Nipun: We’ve been trying to get into them, but unfortunately what’s happened is that there’s this Accessible India Campaign that is going in the country at the moment, and it has a lot of excitement and hype, but because of brandless a launch date and a lot of noise around it, but unfortunately what happened is that the Accessible India Campaign and the Smart City Campaign in India are two separate campaigns, and they’re not being looked at together either. Where the Accessible India Campaign’s looked after by a particular ministry which is the Ministry of Social Justice and Empowerment that has very low budgets, low ambitions, and the Smart City Campaign is looked after by a very separate set of bureaucrats and ministers, who have very different goals, et cetera. So, I think accessibilities aren’t really become a mainstream topic in India such, but it’s looked at as a site topic that one particular ministry needs to look after rather than something which every government position really needs to consider, and I think that’s where really a policy change really needs to happen because I think accessibility is something that that is affected by every decision that a particular government makes. Something that we do is we do an award every year with Microsoft, and Microsoft has been our partner since last year. Again to look at companies that employee people with disabilities in a way to technologies that are coming in introducing space, et cetera.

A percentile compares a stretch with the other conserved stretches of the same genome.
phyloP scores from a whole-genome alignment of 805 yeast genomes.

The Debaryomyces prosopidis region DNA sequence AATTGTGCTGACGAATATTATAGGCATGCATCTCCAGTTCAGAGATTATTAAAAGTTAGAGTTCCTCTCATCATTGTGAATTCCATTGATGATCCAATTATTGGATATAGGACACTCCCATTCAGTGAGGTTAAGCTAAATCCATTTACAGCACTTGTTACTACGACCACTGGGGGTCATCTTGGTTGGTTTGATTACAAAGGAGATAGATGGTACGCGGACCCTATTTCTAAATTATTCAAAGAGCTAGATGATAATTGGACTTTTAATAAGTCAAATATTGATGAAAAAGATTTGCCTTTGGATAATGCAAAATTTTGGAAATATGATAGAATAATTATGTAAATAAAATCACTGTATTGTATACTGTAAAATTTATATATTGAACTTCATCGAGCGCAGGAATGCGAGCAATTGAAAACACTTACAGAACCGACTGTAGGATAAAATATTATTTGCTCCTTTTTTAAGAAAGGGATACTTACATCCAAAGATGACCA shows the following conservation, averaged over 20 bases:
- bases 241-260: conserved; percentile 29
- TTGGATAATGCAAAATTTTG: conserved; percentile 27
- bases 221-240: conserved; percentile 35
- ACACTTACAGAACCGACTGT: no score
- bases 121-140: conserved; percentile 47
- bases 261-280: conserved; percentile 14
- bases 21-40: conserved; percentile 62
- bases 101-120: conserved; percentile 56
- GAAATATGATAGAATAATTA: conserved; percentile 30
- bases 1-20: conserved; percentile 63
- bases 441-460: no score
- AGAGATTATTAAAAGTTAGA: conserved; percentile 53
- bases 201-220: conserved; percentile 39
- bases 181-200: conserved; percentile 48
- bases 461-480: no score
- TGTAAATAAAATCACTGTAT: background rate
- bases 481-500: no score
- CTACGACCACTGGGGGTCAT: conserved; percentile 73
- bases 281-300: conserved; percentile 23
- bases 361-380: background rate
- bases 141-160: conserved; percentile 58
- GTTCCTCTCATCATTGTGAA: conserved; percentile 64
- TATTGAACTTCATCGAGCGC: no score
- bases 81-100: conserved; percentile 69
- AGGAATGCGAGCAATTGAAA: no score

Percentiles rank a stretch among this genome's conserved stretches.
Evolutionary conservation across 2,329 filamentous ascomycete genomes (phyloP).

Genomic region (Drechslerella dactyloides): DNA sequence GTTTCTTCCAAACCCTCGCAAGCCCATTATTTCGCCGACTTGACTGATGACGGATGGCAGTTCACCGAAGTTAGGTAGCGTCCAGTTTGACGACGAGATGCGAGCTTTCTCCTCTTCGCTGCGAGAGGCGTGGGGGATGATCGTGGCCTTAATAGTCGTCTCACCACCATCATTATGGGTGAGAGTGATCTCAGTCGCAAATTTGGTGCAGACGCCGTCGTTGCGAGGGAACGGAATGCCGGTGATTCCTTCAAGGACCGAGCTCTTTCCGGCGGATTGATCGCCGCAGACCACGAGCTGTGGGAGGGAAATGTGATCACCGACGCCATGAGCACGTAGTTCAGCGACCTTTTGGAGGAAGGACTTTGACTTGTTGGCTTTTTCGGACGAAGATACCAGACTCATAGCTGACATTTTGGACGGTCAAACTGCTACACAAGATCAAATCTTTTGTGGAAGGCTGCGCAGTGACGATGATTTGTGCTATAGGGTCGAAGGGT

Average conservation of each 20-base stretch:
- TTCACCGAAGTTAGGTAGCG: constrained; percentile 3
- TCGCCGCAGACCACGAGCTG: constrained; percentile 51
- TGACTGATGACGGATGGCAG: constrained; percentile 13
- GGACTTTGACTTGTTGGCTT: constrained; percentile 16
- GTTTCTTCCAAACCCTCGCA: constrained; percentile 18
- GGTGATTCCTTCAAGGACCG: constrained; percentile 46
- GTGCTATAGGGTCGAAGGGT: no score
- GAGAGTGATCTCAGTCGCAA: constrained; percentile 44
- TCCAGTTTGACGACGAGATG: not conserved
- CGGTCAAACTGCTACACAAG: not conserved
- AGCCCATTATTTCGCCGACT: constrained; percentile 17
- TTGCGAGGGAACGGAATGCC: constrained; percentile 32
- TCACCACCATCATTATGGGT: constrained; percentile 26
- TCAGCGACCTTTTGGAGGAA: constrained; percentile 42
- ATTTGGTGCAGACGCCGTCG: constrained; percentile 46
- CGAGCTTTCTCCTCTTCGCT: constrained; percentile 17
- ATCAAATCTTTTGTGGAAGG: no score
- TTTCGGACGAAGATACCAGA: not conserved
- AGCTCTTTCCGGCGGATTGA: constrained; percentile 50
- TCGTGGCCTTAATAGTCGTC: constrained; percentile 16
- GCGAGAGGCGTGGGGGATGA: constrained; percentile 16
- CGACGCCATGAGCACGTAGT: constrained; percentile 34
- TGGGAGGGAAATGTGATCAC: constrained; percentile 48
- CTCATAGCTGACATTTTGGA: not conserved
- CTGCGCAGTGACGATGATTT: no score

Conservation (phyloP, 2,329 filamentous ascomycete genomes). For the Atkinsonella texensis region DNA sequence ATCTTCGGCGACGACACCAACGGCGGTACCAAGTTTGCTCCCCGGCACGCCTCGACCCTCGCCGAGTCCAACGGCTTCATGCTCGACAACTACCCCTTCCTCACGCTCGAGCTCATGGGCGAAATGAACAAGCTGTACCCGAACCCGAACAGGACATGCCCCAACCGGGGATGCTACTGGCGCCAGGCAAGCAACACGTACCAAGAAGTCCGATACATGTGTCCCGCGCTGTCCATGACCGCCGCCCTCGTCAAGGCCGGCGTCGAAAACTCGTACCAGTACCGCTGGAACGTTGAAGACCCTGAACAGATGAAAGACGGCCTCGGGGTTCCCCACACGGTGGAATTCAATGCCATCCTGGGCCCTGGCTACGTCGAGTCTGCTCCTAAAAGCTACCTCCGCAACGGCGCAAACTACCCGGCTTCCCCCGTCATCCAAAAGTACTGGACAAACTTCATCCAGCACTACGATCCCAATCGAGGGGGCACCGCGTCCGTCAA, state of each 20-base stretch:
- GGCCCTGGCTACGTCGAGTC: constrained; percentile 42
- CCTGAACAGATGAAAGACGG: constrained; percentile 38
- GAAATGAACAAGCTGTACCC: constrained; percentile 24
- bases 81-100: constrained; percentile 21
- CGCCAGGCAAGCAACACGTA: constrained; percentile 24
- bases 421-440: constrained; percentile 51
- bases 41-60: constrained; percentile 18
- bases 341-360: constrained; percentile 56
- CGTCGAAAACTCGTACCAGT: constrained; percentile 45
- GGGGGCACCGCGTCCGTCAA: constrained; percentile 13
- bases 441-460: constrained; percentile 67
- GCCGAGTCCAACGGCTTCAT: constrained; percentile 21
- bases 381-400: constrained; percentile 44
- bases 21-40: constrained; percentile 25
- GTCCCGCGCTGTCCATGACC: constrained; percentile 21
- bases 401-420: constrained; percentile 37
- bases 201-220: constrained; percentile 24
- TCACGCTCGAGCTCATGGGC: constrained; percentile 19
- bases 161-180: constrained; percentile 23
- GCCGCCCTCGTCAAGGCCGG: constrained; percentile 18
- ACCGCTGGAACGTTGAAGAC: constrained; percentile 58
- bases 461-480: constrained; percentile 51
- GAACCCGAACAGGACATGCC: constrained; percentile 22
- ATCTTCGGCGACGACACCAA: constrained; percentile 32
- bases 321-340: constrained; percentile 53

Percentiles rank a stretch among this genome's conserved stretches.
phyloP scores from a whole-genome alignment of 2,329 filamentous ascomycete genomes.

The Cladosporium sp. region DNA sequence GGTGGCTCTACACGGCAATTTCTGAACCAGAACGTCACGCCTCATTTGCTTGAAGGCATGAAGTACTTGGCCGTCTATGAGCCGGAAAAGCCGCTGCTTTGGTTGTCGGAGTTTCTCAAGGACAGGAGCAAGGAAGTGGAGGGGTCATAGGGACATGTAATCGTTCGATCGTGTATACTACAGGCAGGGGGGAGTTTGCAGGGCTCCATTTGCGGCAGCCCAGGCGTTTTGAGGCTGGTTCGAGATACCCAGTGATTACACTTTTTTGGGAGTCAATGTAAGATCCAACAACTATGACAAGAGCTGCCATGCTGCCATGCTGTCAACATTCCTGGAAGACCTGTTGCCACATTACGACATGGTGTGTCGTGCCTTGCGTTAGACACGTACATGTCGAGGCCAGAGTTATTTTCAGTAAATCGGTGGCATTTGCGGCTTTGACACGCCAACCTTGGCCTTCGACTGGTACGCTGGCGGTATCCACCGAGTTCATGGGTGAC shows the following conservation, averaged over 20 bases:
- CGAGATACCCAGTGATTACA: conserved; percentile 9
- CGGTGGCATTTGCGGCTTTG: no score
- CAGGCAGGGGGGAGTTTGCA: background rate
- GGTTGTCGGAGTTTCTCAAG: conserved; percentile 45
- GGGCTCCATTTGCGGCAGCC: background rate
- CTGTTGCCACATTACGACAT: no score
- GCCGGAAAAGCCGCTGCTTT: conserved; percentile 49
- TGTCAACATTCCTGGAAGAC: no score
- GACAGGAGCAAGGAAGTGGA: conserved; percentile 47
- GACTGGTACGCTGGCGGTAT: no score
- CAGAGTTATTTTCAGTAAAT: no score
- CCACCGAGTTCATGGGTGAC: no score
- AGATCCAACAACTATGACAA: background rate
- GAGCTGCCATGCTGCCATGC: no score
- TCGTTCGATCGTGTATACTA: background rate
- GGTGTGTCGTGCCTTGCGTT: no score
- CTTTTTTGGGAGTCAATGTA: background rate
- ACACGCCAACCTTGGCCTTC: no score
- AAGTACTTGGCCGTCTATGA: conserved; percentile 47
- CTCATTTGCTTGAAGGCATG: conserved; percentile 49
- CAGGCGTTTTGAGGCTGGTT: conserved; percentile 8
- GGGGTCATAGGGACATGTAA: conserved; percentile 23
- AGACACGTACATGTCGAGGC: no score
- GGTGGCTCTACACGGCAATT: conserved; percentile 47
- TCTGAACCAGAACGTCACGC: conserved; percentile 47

And even a lot of private companies that are doing that kind of stuff, I think if the government really needs contribute to accessibility, especially with how technologies transforming the reducing space, I think it’s important that scientific technology ministries, IT ministries, et cetera, all [inaudible 00:14:25] on disability. And I think that’s not really a problem in India specifically, but in most developing countries, where there’s a particular ministry that has a corner office that is supposed to look after disability and all the ministry really talks about it, and that’s why a lot grand schemes like smart city schemes, et cetera end up forgetting disability, and if you’re going to forget such a large population of the country it won’t really how smart you want to be.
Debra Ruh: Right, it’s interesting because the more you include people, right from the beginning, the more, once again, is accessible to everybody. That’s one thing I love about accessibility is you make things accessible for one segment of the population, it winds up making things more accessible for everyone, and so, I also see this happening all over the world. It is inclusion of people with disabilities is a charity. It’s got as charity, and social good, and yes, all of these things are true, but the reality is this is good for the country. It is good for the country that if you’re spending all this money on smart cities, and you’re trying to be smart, as you’re saying, that you’re including everyone because that is really the right thing to do, and then you were the innovator that all the other countries come look at and say, “Wow, look what’s happening.”